LKA or Lane Keeping Systems are a step on from Lane Departure Warning systems. Rather than simply warning a driver of a lane departure, LKA corrects the line of travel automatically, steering it back into position without any driver input. Some vehicles also have an advanced version of this called Adaptive Lane Guidance. This constantly makes adjustments to keep the driver in the center of their lane at all times.
Lane Change Assistance
Commonly known as a Blind Spot Detection or Blind Spot Monitoring, lane change assistance uses sensors to monitor the surrounding view of the vehicle for any lane movement. If the system determines that it’s unsafe to change lanes, because of another vehicle in the intended lane, especially in the driver’s blind spot, it signals an alarm.
Intelligent Speed Assistance/Adaptation (ISA)
ISA helps the driver to maintain a safe and/or legal speed. If the vehicle exceeds this limit, the system will either alert the driver or take action to reduce the speed by limiting engine power.
Traffic Sign Recognition (TSR)
By scanning the road ahead, TSR helps drivers identify upcoming road signs such as changes in speed limits or potential hazards. The system interprets the sign and relays it onto the dashboard and/or infotainment display, to alert the driver.
Using input on the vehicle’s steering, speed, and elevation, adaptive headlight technology keeps the vehicle’s headlights on the road at all times. As well as improving visibility in low-light conditions, it also reduces glare for oncoming drivers.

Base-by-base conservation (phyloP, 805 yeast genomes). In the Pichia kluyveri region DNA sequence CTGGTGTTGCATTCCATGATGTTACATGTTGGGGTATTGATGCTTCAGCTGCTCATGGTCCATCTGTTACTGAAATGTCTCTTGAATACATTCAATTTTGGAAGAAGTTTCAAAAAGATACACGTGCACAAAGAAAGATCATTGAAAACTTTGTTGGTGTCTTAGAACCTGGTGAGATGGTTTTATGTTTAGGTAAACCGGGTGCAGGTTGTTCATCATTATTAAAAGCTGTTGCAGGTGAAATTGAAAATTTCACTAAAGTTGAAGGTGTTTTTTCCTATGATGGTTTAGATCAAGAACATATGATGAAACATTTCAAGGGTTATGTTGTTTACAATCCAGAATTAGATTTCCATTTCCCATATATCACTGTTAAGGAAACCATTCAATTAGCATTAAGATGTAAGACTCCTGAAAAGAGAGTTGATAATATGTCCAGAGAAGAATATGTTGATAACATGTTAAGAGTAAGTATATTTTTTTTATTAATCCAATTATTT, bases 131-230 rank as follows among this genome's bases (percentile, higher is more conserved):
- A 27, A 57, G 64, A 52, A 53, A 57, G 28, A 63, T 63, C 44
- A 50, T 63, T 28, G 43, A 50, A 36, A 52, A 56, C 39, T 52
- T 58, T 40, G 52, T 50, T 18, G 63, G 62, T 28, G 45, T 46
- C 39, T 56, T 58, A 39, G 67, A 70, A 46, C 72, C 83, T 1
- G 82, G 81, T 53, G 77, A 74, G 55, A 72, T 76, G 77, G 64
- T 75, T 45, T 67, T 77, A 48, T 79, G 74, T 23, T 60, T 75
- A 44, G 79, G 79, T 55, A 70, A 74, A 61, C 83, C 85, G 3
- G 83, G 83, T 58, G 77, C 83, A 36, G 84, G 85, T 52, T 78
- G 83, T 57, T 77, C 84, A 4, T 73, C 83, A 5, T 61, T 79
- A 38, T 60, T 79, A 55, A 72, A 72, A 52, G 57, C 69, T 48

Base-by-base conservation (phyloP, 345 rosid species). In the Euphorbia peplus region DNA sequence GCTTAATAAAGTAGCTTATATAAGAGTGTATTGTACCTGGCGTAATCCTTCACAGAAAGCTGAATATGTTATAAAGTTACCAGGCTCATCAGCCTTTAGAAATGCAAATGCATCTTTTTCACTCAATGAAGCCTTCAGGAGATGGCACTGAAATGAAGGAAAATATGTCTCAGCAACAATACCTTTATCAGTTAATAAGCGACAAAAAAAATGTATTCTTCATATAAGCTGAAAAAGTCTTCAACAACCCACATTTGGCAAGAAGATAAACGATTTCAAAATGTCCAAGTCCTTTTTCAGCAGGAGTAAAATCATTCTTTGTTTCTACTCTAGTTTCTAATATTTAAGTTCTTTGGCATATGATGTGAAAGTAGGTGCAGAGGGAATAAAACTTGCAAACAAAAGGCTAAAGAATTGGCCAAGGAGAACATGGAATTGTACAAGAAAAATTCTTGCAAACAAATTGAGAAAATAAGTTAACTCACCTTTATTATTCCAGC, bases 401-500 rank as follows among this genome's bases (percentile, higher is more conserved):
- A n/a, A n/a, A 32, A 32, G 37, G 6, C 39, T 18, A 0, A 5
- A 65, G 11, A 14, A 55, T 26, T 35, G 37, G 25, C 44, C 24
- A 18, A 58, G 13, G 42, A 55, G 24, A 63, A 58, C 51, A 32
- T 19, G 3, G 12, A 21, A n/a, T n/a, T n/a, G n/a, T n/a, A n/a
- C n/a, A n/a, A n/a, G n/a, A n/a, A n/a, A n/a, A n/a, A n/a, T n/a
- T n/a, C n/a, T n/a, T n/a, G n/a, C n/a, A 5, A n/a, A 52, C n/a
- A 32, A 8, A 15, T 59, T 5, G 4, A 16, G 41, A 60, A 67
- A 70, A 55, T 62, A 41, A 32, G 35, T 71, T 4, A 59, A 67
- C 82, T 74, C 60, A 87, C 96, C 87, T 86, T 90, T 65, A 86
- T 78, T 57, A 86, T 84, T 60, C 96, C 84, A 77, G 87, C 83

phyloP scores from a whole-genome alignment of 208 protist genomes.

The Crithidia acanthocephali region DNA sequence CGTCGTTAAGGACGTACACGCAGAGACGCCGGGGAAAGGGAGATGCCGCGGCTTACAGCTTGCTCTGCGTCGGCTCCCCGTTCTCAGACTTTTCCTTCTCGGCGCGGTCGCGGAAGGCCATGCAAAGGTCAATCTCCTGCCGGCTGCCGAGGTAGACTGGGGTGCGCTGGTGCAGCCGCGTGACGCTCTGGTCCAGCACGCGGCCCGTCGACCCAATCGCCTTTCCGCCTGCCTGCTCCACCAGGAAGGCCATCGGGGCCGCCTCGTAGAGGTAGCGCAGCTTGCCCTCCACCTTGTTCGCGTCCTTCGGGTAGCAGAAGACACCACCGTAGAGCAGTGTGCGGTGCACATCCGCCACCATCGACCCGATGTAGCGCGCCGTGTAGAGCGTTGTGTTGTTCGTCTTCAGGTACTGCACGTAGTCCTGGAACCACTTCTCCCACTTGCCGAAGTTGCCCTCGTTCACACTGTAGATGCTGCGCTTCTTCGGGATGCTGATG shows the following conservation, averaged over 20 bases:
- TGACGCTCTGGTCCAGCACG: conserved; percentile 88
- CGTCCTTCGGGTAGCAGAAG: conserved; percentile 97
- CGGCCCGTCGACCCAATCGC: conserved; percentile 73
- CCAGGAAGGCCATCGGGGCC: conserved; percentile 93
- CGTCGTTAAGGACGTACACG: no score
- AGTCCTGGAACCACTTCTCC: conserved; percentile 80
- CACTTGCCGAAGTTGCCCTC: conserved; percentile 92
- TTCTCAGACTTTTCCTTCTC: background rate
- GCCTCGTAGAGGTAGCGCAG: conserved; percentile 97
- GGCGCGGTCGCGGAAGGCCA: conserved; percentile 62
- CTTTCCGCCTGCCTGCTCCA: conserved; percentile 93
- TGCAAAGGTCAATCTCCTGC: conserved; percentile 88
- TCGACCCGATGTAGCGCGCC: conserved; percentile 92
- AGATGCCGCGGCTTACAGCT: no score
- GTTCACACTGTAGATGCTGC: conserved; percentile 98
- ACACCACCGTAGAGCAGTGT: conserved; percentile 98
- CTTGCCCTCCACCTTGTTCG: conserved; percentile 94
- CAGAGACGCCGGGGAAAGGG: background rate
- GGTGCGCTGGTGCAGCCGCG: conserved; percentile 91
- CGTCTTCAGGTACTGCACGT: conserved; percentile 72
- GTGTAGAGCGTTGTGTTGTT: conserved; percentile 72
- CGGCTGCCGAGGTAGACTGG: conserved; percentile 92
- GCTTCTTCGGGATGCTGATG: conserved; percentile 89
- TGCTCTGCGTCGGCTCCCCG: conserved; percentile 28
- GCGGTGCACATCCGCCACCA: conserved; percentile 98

Tire Pressure Monitoring Systems (TMPS)
TMPS warns the driver if one or more tires are underinflated by measuring either the rate of revolution or pressure within, each tire. As well as improving safety, the system helps to reduce emissions and fuel usage.
Featuring thermographic cameras, night vision systems can detect objects beyond the reach of the vehicle’s headlights, alerting the driver to potential collisions in low-light or poor weather conditions.
One of the more common ADAS technologies, parking assistance ranges from rearview cameras that simply provide audio or visual signals to the driver on the proximity of any obstacles, to fully autonomous vehicle systems that physically steer the vehicle into and out of the space.
Also called driver awareness detection, these systems can detect the onset of fatigue by observing the driver's behavior at the start of and during every trip. If any signs are spotted the system sends a warning signal to the driver.
ADAS systems are classified as levels 1 – 5 by the Society of Automotive Engineers, the following is a guide to those levels.
Driver warning or minor intervening
The driver and vehicle share control, example Adaptive cruise (ACC, TACC)
The automated system may take full control, the driver must be ready to intervene immediately
The driver can turn their attention away from driving, the driver must be able to take over given reasonable notice
The driver may do other tasks ie. go to sleep, this maybe in pre-determined geofenced areas
No steering wheel required
No driver is required